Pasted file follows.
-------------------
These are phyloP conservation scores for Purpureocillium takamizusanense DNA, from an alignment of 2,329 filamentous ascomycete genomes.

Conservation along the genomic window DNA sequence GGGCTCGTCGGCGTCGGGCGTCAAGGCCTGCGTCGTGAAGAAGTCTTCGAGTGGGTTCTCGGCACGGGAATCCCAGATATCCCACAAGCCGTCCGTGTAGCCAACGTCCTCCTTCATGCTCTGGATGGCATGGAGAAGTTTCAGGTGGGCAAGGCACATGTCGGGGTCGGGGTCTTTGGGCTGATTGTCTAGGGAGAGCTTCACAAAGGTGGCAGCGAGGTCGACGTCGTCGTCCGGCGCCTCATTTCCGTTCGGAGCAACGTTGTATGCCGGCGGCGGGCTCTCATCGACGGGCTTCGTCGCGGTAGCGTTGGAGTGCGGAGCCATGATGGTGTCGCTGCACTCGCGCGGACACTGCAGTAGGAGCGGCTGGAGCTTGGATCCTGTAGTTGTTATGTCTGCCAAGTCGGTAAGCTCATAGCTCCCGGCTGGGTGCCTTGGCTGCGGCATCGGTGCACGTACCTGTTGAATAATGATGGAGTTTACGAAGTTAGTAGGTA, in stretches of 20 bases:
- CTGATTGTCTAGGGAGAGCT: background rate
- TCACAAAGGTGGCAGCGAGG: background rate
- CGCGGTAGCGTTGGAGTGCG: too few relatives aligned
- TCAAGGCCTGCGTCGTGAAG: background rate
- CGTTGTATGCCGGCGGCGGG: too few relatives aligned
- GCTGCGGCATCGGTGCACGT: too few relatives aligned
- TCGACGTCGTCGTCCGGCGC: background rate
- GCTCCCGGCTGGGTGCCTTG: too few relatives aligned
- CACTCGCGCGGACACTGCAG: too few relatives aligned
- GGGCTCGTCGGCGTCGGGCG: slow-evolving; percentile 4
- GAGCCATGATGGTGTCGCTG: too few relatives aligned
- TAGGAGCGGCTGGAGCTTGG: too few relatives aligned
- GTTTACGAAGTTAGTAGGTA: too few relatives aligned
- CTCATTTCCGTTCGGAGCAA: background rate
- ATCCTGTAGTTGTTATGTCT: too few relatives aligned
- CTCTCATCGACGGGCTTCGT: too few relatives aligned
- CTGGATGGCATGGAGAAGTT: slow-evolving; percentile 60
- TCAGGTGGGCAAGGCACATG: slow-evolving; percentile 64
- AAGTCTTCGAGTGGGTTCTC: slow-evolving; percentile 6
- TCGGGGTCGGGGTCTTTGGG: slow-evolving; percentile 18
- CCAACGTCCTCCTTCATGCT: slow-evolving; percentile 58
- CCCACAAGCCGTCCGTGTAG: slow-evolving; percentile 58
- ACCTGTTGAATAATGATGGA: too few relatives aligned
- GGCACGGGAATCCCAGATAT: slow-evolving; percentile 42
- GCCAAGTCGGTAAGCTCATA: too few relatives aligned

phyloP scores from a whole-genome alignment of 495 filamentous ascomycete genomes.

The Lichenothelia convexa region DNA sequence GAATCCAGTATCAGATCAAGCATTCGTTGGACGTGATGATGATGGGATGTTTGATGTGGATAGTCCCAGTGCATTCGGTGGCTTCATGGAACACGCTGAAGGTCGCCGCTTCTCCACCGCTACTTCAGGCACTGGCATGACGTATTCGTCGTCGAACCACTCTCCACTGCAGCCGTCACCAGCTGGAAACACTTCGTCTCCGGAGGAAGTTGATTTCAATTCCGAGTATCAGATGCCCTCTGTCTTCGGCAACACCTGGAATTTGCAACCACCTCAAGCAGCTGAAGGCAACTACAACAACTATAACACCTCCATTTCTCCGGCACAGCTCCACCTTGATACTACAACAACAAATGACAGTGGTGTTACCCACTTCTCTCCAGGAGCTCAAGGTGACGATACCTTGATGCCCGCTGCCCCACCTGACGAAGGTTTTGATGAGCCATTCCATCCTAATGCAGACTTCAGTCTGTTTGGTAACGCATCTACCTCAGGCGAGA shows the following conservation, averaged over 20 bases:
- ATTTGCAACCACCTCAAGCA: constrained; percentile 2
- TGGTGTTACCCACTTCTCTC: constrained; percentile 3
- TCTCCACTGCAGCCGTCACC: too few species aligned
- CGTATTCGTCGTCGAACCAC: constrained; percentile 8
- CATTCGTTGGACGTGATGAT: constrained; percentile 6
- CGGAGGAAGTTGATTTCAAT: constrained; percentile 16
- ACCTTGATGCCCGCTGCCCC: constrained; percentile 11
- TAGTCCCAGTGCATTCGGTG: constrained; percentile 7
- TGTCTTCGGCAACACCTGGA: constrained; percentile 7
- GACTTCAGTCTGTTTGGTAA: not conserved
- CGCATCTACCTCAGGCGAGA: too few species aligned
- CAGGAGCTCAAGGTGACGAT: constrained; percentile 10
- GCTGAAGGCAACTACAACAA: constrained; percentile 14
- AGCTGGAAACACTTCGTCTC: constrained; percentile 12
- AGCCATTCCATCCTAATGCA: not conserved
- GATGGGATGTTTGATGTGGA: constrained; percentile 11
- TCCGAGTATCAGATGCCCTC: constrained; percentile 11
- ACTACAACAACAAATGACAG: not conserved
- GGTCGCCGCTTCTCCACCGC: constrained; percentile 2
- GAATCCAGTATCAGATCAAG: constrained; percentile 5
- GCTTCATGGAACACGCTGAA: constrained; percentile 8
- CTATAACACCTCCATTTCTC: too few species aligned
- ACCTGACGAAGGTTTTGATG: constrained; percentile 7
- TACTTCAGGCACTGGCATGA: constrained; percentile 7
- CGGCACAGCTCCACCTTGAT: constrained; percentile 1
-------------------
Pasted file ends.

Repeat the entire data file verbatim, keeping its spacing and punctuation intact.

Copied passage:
These are phyloP conservation scores for Purpureocillium takamizusanense DNA, from an alignment of 2,329 filamentous ascomycete genomes.

Conservation along the genomic window DNA sequence GGGCTCGTCGGCGTCGGGCGTCAAGGCCTGCGTCGTGAAGAAGTCTTCGAGTGGGTTCTCGGCACGGGAATCCCAGATATCCCACAAGCCGTCCGTGTAGCCAACGTCCTCCTTCATGCTCTGGATGGCATGGAGAAGTTTCAGGTGGGCAAGGCACATGTCGGGGTCGGGGTCTTTGGGCTGATTGTCTAGGGAGAGCTTCACAAAGGTGGCAGCGAGGTCGACGTCGTCGTCCGGCGCCTCATTTCCGTTCGGAGCAACGTTGTATGCCGGCGGCGGGCTCTCATCGACGGGCTTCGTCGCGGTAGCGTTGGAGTGCGGAGCCATGATGGTGTCGCTGCACTCGCGCGGACACTGCAGTAGGAGCGGCTGGAGCTTGGATCCTGTAGTTGTTATGTCTGCCAAGTCGGTAAGCTCATAGCTCCCGGCTGGGTGCCTTGGCTGCGGCATCGGTGCACGTACCTGTTGAATAATGATGGAGTTTACGAAGTTAGTAGGTA, in stretches of 20 bases:
- CTGATTGTCTAGGGAGAGCT: background rate
- TCACAAAGGTGGCAGCGAGG: background rate
- CGCGGTAGCGTTGGAGTGCG: too few relatives aligned
- TCAAGGCCTGCGTCGTGAAG: background rate
- CGTTGTATGCCGGCGGCGGG: too few relatives aligned
- GCTGCGGCATCGGTGCACGT: too few relatives aligned
- TCGACGTCGTCGTCCGGCGC: background rate
- GCTCCCGGCTGGGTGCCTTG: too few relatives aligned
- CACTCGCGCGGACACTGCAG: too few relatives aligned
- GGGCTCGTCGGCGTCGGGCG: slow-evolving; percentile 4
- GAGCCATGATGGTGTCGCTG: too few relatives aligned
- TAGGAGCGGCTGGAGCTTGG: too few relatives aligned
- GTTTACGAAGTTAGTAGGTA: too few relatives aligned
- CTCATTTCCGTTCGGAGCAA: background rate
- ATCCTGTAGTTGTTATGTCT: too few relatives aligned
- CTCTCATCGACGGGCTTCGT: too few relatives aligned
- CTGGATGGCATGGAGAAGTT: slow-evolving; percentile 60
- TCAGGTGGGCAAGGCACATG: slow-evolving; percentile 64
- AAGTCTTCGAGTGGGTTCTC: slow-evolving; percentile 6
- TCGGGGTCGGGGTCTTTGGG: slow-evolving; percentile 18
- CCAACGTCCTCCTTCATGCT: slow-evolving; percentile 58
- CCCACAAGCCGTCCGTGTAG: slow-evolving; percentile 58
- ACCTGTTGAATAATGATGGA: too few relatives aligned
- GGCACGGGAATCCCAGATAT: slow-evolving; percentile 42
- GCCAAGTCGGTAAGCTCATA: too few relatives aligned

phyloP scores from a whole-genome alignment of 495 filamentous ascomycete genomes.

The Lichenothelia convexa region DNA sequence GAATCCAGTATCAGATCAAGCATTCGTTGGACGTGATGATGATGGGATGTTTGATGTGGATAGTCCCAGTGCATTCGGTGGCTTCATGGAACACGCTGAAGGTCGCCGCTTCTCCACCGCTACTTCAGGCACTGGCATGACGTATTCGTCGTCGAACCACTCTCCACTGCAGCCGTCACCAGCTGGAAACACTTCGTCTCCGGAGGAAGTTGATTTCAATTCCGAGTATCAGATGCCCTCTGTCTTCGGCAACACCTGGAATTTGCAACCACCTCAAGCAGCTGAAGGCAACTACAACAACTATAACACCTCCATTTCTCCGGCACAGCTCCACCTTGATACTACAACAACAAATGACAGTGGTGTTACCCACTTCTCTCCAGGAGCTCAAGGTGACGATACCTTGATGCCCGCTGCCCCACCTGACGAAGGTTTTGATGAGCCATTCCATCCTAATGCAGACTTCAGTCTGTTTGGTAACGCATCTACCTCAGGCGAGA shows the following conservation, averaged over 20 bases:
- ATTTGCAACCACCTCAAGCA: constrained; percentile 2
- TGGTGTTACCCACTTCTCTC: constrained; percentile 3
- TCTCCACTGCAGCCGTCACC: too few species aligned
- CGTATTCGTCGTCGAACCAC: constrained; percentile 8
- CATTCGTTGGACGTGATGAT: constrained; percentile 6
- CGGAGGAAGTTGATTTCAAT: constrained; percentile 16
- ACCTTGATGCCCGCTGCCCC: constrained; percentile 11
- TAGTCCCAGTGCATTCGGTG: constrained; percentile 7
- TGTCTTCGGCAACACCTGGA: constrained; percentile 7
- GACTTCAGTCTGTTTGGTAA: not conserved
- CGCATCTACCTCAGGCGAGA: too few species aligned
- CAGGAGCTCAAGGTGACGAT: constrained; percentile 10
- GCTGAAGGCAACTACAACAA: constrained; percentile 14
- AGCTGGAAACACTTCGTCTC: constrained; percentile 12
- AGCCATTCCATCCTAATGCA: not conserved
- GATGGGATGTTTGATGTGGA: constrained; percentile 11
- TCCGAGTATCAGATGCCCTC: constrained; percentile 11
- ACTACAACAACAAATGACAG: not conserved
- GGTCGCCGCTTCTCCACCGC: constrained; percentile 2
- GAATCCAGTATCAGATCAAG: constrained; percentile 5
- GCTTCATGGAACACGCTGAA: constrained; percentile 8
- CTATAACACCTCCATTTCTC: too few species aligned
- ACCTGACGAAGGTTTTGATG: constrained; percentile 7
- TACTTCAGGCACTGGCATGA: constrained; percentile 7
- CGGCACAGCTCCACCTTGAT: constrained; percentile 1